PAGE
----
Regional Gardening Reports :: National Gardening Association

In the Garden:
Western Mountains and High Plains
November, 2007
Regional Report

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During prolonged dry spells, water the lawn and landscape plants on a warm day.

Fall Watering Helps Plants Survive

During a recent trip across the mountains I was amazed at the lack of snow covering the Rockies. Normally snow is abundant this time of year. Even as I left the dry High Plains, it was evident that Mother Nature was being stingy with moisture.

Although it may seem like outdoor gardening activities are at a standstill, seasoned gardeners will take advantage of the bright, crisp days of fall to check landscape plants and water those that are dry. This extra bit of attention can help ensure plant survival.

The past several weeks of warm, windy, and dry weather can quickly deplete the soil of moisture and put plant roots at risk of dehydration. Often an evergreen will resume growth in early spring and appear normal but later begin to die back in summer. This condition -- referred to as "winterkill" -- is often the result of damage that we can prevent now.

High-Priority Plants
Your entire landscape, including the lawn, will benefit by supplemental watering during the prolonged dry spells of fall and early winter. Pay particular attention to shallow-rooted plants like European white birch, native clump birch, maple trees, lindens, and aspen trees, which are vulnerable to root injury from the lack of subsoil moisture. Since evergreens such as spruce, firs, yews, and junipers are using water year-round, it is important to provide them with moisture as long as the ground remains unfrozen.

Plants that are growing next to the house or other structures can suffer more intensely from lack of water because of reflected heat. Lawns with sloped areas and those facing south, southwest, and west will dry out more quickly or can be subject to lawn mite injury when soil moisture is lacking.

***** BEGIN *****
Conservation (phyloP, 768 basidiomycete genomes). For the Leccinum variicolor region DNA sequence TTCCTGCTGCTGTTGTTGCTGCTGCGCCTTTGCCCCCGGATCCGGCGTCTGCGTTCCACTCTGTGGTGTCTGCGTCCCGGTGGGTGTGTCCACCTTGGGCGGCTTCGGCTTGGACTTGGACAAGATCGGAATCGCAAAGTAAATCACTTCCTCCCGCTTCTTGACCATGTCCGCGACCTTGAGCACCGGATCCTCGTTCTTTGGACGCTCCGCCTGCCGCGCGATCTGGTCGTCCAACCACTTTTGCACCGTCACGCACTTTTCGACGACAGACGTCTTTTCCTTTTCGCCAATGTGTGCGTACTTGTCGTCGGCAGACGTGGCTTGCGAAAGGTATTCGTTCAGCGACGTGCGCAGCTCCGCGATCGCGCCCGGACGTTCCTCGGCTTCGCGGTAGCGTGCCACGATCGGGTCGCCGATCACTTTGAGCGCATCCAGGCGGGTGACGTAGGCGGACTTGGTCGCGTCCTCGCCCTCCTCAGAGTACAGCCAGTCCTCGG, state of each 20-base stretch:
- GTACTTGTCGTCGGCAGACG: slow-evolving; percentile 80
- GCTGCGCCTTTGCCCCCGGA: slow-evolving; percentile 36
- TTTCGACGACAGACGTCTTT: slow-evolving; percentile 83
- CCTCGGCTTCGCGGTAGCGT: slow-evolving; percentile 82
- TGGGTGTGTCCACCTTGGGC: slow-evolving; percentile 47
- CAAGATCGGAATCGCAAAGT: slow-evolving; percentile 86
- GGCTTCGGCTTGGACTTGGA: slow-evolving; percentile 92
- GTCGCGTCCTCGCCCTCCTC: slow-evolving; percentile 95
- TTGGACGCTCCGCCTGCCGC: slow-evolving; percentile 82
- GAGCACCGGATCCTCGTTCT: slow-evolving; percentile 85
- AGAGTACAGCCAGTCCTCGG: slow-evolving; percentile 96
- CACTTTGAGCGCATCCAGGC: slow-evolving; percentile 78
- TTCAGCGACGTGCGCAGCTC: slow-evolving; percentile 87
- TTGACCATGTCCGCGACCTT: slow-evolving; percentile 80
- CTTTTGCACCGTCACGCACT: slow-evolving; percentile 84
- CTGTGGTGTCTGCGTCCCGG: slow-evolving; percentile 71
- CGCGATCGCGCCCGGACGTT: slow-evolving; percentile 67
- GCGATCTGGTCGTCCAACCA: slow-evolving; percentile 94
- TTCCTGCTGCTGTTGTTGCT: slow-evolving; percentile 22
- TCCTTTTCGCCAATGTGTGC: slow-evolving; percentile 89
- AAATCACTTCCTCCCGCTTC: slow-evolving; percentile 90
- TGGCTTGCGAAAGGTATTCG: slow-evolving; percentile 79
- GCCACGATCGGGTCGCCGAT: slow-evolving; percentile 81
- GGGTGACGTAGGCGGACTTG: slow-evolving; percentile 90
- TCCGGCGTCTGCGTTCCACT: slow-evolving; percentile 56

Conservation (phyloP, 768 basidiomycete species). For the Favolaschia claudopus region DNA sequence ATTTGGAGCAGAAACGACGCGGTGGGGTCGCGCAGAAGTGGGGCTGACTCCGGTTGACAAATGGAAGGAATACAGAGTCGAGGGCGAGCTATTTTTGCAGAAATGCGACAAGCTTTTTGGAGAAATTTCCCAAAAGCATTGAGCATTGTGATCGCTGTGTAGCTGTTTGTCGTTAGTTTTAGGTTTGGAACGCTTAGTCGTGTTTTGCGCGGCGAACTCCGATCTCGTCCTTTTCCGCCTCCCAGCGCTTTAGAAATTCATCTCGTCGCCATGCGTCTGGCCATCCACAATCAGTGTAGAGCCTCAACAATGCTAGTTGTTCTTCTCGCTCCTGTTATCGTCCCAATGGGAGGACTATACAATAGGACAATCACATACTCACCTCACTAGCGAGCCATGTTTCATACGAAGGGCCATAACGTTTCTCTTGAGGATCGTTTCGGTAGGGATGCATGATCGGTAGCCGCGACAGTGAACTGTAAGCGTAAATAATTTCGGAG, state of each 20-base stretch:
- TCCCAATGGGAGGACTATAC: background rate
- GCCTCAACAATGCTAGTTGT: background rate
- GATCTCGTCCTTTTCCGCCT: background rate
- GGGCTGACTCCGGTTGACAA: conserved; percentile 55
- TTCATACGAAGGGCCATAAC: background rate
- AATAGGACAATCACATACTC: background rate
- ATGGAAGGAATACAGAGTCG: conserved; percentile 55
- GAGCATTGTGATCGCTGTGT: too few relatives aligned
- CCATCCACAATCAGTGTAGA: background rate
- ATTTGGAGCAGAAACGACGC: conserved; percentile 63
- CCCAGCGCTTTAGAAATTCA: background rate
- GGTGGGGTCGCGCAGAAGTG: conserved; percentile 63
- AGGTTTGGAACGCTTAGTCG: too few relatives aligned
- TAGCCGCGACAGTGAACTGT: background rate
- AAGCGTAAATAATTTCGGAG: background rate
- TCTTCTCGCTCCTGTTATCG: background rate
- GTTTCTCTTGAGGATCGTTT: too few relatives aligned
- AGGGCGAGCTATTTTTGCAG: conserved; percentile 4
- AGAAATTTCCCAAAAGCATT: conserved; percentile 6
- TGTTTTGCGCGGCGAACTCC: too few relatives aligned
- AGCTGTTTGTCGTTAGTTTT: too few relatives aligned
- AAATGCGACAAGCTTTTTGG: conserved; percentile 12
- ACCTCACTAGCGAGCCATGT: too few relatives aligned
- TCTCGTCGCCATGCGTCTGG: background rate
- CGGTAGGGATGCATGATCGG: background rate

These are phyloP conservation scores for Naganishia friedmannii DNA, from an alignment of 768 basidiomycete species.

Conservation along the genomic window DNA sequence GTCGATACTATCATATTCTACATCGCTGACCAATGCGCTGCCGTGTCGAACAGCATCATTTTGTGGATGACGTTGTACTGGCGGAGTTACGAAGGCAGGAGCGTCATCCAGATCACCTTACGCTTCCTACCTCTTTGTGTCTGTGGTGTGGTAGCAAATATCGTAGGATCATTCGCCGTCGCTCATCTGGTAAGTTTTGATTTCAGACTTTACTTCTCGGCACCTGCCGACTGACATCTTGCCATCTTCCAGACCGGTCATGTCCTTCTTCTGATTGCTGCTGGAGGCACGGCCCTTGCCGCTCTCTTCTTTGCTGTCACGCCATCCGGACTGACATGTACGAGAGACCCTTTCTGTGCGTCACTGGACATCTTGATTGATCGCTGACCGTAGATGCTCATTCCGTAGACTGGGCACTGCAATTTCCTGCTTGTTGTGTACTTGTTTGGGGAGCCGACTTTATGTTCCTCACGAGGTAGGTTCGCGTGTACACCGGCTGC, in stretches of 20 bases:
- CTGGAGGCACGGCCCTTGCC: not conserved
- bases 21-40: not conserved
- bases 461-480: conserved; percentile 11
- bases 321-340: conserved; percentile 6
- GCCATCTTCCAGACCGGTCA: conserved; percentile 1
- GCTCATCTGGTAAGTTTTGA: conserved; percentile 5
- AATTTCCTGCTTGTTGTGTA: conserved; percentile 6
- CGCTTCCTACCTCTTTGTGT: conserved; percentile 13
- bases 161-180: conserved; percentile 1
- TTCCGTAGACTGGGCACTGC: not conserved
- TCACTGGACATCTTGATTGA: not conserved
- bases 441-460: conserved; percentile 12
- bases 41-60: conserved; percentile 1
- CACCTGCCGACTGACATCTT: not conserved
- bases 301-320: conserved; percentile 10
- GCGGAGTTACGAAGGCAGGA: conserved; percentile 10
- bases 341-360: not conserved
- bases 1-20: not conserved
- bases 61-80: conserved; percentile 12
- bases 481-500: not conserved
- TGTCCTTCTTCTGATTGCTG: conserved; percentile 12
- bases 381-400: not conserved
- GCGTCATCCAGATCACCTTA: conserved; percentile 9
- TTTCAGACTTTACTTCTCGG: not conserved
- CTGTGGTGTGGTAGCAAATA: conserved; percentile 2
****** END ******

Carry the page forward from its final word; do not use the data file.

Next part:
You don't need anything fancy for watering trees and shrubs during the fall and winter. A simple frog-eye or twin sprinkler attached to the garden hose will do just fine. Set the sprinkler on a warm day at the dripline of the tree or shrub and allow it to run for 10 to 15 minutes. Then move it around the plant so you get a uniform coverage of the area where the roots grow. It is best to do this early in the day to ensure that the water soaks down deeply.

If you use a probe to water, pay attention because it is so easy to waste water with a probe. Leave the probe in the soil for 30 seconds or until water begins to bubble out, and then move it along to the next spot. Don't insert the probe and then walk away for ten minutes or more. If you prefer, and have the patience, you can use a hydro spear for watering trees and shrubs.

Water the lawn for 15- to 20-minute cycles. If you have a self-draining sprinkler system, use it and be sure to winterize the backflow valves.

Remember to check your plants monthly during prolonged dry spells. The supplemental water you provide every four to five weeks, or as needed, will go a long way toward protecting your outdoor investment.

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